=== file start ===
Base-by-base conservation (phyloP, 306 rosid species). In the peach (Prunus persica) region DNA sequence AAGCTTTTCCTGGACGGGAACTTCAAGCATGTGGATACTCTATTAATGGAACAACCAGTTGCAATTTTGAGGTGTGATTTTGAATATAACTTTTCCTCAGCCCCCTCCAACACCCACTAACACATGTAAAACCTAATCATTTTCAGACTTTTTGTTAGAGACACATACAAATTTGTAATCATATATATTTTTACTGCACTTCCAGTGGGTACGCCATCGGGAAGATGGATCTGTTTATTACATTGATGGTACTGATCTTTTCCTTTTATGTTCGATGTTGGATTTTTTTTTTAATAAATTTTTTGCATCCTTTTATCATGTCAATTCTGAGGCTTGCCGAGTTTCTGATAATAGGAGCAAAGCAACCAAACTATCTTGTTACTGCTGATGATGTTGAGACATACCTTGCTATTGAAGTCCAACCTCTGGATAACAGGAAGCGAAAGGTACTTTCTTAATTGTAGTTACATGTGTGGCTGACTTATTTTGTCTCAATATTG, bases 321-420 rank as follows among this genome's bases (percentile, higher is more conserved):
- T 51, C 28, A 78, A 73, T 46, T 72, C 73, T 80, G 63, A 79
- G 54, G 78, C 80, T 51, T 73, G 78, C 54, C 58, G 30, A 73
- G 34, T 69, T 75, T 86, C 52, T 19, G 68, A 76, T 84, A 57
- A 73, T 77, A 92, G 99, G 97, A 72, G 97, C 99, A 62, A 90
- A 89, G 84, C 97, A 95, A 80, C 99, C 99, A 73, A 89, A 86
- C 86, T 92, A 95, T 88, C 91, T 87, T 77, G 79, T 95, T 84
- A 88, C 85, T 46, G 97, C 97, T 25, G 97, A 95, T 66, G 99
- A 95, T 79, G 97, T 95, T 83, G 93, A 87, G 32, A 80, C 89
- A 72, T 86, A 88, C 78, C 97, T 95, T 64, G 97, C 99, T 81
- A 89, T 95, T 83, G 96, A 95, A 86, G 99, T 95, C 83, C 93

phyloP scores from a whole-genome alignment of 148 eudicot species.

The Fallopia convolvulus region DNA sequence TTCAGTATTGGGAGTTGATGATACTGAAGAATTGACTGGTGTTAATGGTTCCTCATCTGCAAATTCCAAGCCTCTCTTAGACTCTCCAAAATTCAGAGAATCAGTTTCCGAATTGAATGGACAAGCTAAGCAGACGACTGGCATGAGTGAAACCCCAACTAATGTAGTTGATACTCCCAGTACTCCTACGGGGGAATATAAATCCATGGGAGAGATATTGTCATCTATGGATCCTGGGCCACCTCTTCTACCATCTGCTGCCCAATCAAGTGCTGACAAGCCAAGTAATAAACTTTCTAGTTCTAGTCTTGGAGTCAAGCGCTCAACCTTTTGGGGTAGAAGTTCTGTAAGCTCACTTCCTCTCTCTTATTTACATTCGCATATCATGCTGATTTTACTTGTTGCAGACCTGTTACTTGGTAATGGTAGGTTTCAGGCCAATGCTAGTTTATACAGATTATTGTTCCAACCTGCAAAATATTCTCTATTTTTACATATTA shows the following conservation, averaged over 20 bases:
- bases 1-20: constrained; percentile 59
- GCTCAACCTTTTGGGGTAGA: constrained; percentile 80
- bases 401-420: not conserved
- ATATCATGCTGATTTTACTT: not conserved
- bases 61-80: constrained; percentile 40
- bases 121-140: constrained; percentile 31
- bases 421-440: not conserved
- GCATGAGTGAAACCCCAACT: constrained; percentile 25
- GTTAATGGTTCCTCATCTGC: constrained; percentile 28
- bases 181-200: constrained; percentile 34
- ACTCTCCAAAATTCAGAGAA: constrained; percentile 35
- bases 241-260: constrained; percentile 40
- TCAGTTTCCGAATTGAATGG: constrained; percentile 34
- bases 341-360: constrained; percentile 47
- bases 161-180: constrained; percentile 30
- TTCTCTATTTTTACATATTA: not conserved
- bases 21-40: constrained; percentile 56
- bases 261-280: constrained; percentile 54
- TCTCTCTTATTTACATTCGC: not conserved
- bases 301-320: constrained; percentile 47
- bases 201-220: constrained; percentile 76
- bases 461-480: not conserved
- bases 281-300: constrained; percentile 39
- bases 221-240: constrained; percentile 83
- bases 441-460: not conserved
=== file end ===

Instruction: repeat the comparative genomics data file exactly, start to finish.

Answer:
Base-by-base conservation (phyloP, 306 rosid species). In the peach (Prunus persica) region DNA sequence AAGCTTTTCCTGGACGGGAACTTCAAGCATGTGGATACTCTATTAATGGAACAACCAGTTGCAATTTTGAGGTGTGATTTTGAATATAACTTTTCCTCAGCCCCCTCCAACACCCACTAACACATGTAAAACCTAATCATTTTCAGACTTTTTGTTAGAGACACATACAAATTTGTAATCATATATATTTTTACTGCACTTCCAGTGGGTACGCCATCGGGAAGATGGATCTGTTTATTACATTGATGGTACTGATCTTTTCCTTTTATGTTCGATGTTGGATTTTTTTTTTAATAAATTTTTTGCATCCTTTTATCATGTCAATTCTGAGGCTTGCCGAGTTTCTGATAATAGGAGCAAAGCAACCAAACTATCTTGTTACTGCTGATGATGTTGAGACATACCTTGCTATTGAAGTCCAACCTCTGGATAACAGGAAGCGAAAGGTACTTTCTTAATTGTAGTTACATGTGTGGCTGACTTATTTTGTCTCAATATTG, bases 321-420 rank as follows among this genome's bases (percentile, higher is more conserved):
- T 51, C 28, A 78, A 73, T 46, T 72, C 73, T 80, G 63, A 79
- G 54, G 78, C 80, T 51, T 73, G 78, C 54, C 58, G 30, A 73
- G 34, T 69, T 75, T 86, C 52, T 19, G 68, A 76, T 84, A 57
- A 73, T 77, A 92, G 99, G 97, A 72, G 97, C 99, A 62, A 90
- A 89, G 84, C 97, A 95, A 80, C 99, C 99, A 73, A 89, A 86
- C 86, T 92, A 95, T 88, C 91, T 87, T 77, G 79, T 95, T 84
- A 88, C 85, T 46, G 97, C 97, T 25, G 97, A 95, T 66, G 99
- A 95, T 79, G 97, T 95, T 83, G 93, A 87, G 32, A 80, C 89
- A 72, T 86, A 88, C 78, C 97, T 95, T 64, G 97, C 99, T 81
- A 89, T 95, T 83, G 96, A 95, A 86, G 99, T 95, C 83, C 93

phyloP scores from a whole-genome alignment of 148 eudicot species.

The Fallopia convolvulus region DNA sequence TTCAGTATTGGGAGTTGATGATACTGAAGAATTGACTGGTGTTAATGGTTCCTCATCTGCAAATTCCAAGCCTCTCTTAGACTCTCCAAAATTCAGAGAATCAGTTTCCGAATTGAATGGACAAGCTAAGCAGACGACTGGCATGAGTGAAACCCCAACTAATGTAGTTGATACTCCCAGTACTCCTACGGGGGAATATAAATCCATGGGAGAGATATTGTCATCTATGGATCCTGGGCCACCTCTTCTACCATCTGCTGCCCAATCAAGTGCTGACAAGCCAAGTAATAAACTTTCTAGTTCTAGTCTTGGAGTCAAGCGCTCAACCTTTTGGGGTAGAAGTTCTGTAAGCTCACTTCCTCTCTCTTATTTACATTCGCATATCATGCTGATTTTACTTGTTGCAGACCTGTTACTTGGTAATGGTAGGTTTCAGGCCAATGCTAGTTTATACAGATTATTGTTCCAACCTGCAAAATATTCTCTATTTTTACATATTA shows the following conservation, averaged over 20 bases:
- bases 1-20: constrained; percentile 59
- GCTCAACCTTTTGGGGTAGA: constrained; percentile 80
- bases 401-420: not conserved
- ATATCATGCTGATTTTACTT: not conserved
- bases 61-80: constrained; percentile 40
- bases 121-140: constrained; percentile 31
- bases 421-440: not conserved
- GCATGAGTGAAACCCCAACT: constrained; percentile 25
- GTTAATGGTTCCTCATCTGC: constrained; percentile 28
- bases 181-200: constrained; percentile 34
- ACTCTCCAAAATTCAGAGAA: constrained; percentile 35
- bases 241-260: constrained; percentile 40
- TCAGTTTCCGAATTGAATGG: constrained; percentile 34
- bases 341-360: constrained; percentile 47
- bases 161-180: constrained; percentile 30
- TTCTCTATTTTTACATATTA: not conserved
- bases 21-40: constrained; percentile 56
- bases 261-280: constrained; percentile 54
- TCTCTCTTATTTACATTCGC: not conserved
- bases 301-320: constrained; percentile 47
- bases 201-220: constrained; percentile 76
- bases 461-480: not conserved
- bases 281-300: constrained; percentile 39
- bases 221-240: constrained; percentile 83
- bases 441-460: not conserved